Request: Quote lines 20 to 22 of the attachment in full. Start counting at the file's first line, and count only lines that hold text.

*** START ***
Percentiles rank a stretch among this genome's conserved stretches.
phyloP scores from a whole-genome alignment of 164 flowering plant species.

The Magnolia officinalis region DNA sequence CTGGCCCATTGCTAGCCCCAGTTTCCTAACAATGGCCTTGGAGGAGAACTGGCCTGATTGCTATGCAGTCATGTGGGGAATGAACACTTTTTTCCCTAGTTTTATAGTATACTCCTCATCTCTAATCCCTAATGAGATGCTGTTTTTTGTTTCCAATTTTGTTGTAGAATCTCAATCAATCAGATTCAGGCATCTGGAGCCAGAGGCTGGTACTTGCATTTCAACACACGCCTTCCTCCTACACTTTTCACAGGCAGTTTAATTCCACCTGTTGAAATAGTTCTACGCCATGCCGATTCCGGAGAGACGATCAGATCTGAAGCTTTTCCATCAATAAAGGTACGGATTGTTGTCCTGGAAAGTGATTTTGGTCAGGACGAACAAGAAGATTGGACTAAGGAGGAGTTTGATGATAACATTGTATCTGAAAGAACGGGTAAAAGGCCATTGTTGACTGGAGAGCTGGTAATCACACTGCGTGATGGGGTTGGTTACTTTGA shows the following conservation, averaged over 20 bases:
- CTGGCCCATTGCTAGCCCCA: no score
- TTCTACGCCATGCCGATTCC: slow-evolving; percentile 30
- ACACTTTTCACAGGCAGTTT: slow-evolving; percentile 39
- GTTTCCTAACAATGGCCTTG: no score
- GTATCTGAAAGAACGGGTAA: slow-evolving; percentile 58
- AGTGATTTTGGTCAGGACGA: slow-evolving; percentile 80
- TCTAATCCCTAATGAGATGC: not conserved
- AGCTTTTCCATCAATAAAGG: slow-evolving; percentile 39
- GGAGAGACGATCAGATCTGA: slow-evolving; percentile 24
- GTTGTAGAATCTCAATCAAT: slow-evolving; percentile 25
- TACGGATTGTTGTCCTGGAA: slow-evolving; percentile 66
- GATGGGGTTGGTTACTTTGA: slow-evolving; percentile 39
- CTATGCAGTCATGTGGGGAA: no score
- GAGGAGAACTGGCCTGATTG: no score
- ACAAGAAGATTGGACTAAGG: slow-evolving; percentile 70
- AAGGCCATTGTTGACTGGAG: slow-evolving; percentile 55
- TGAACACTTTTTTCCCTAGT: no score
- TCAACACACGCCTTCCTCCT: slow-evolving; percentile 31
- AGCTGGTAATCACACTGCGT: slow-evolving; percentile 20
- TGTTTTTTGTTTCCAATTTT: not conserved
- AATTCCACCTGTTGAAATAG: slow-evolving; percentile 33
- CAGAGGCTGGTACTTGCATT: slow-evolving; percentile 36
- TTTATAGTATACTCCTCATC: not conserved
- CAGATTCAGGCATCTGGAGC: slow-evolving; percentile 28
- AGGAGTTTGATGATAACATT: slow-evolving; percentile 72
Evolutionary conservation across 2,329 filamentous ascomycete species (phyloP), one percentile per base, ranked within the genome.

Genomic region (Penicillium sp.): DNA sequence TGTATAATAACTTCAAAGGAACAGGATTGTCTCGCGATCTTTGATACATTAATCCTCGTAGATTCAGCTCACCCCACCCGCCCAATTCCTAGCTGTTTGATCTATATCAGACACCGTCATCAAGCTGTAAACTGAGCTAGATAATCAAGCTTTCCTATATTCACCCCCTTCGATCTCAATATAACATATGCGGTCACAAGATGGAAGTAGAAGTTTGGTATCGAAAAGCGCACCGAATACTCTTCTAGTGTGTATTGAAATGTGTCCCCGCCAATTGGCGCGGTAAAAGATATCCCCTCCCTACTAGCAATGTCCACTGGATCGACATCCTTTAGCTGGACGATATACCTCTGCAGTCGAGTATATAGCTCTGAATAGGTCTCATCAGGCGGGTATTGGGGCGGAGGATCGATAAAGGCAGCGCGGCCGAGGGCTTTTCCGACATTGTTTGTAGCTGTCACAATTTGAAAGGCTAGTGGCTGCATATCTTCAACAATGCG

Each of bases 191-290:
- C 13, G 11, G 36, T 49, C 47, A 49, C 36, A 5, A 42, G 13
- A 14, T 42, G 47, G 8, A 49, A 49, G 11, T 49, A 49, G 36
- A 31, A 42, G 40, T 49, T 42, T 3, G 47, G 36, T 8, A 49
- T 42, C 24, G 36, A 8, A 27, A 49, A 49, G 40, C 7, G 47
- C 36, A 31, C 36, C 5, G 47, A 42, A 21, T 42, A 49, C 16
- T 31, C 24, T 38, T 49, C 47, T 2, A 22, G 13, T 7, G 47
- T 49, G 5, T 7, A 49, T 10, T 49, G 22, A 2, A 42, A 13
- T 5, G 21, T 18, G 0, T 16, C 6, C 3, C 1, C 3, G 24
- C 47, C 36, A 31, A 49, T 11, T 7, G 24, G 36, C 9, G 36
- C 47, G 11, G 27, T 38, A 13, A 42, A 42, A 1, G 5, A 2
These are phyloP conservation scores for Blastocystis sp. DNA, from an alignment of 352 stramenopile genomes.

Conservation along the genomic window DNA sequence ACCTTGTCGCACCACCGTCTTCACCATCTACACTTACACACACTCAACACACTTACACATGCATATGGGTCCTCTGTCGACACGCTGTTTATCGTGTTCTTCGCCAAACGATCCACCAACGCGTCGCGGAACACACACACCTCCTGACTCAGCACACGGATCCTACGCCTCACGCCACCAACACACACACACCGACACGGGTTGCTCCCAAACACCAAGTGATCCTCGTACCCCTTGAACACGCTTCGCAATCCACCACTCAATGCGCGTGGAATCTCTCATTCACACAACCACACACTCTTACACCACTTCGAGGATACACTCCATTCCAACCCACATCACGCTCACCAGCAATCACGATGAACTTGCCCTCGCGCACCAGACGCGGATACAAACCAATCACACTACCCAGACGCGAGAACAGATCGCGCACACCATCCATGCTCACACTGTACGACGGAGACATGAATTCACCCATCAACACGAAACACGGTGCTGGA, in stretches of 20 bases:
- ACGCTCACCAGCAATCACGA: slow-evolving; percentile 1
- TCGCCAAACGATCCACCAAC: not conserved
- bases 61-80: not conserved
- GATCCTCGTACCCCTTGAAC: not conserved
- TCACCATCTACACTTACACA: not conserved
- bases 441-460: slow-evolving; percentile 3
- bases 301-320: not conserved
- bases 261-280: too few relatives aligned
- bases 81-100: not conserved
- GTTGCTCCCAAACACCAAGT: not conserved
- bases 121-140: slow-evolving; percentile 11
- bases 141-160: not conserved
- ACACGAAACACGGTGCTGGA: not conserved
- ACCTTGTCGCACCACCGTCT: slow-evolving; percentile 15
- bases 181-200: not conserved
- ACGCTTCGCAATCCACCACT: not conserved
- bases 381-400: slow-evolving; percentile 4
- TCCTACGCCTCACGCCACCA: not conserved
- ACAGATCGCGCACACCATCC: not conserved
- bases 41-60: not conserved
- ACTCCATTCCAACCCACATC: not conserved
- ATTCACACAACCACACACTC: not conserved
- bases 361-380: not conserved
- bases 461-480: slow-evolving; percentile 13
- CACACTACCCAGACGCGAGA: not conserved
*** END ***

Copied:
- TGAACACTTTTTTCCCTAGT: no score
- TCAACACACGCCTTCCTCCT: slow-evolving; percentile 31
- AGCTGGTAATCACACTGCGT: slow-evolving; percentile 20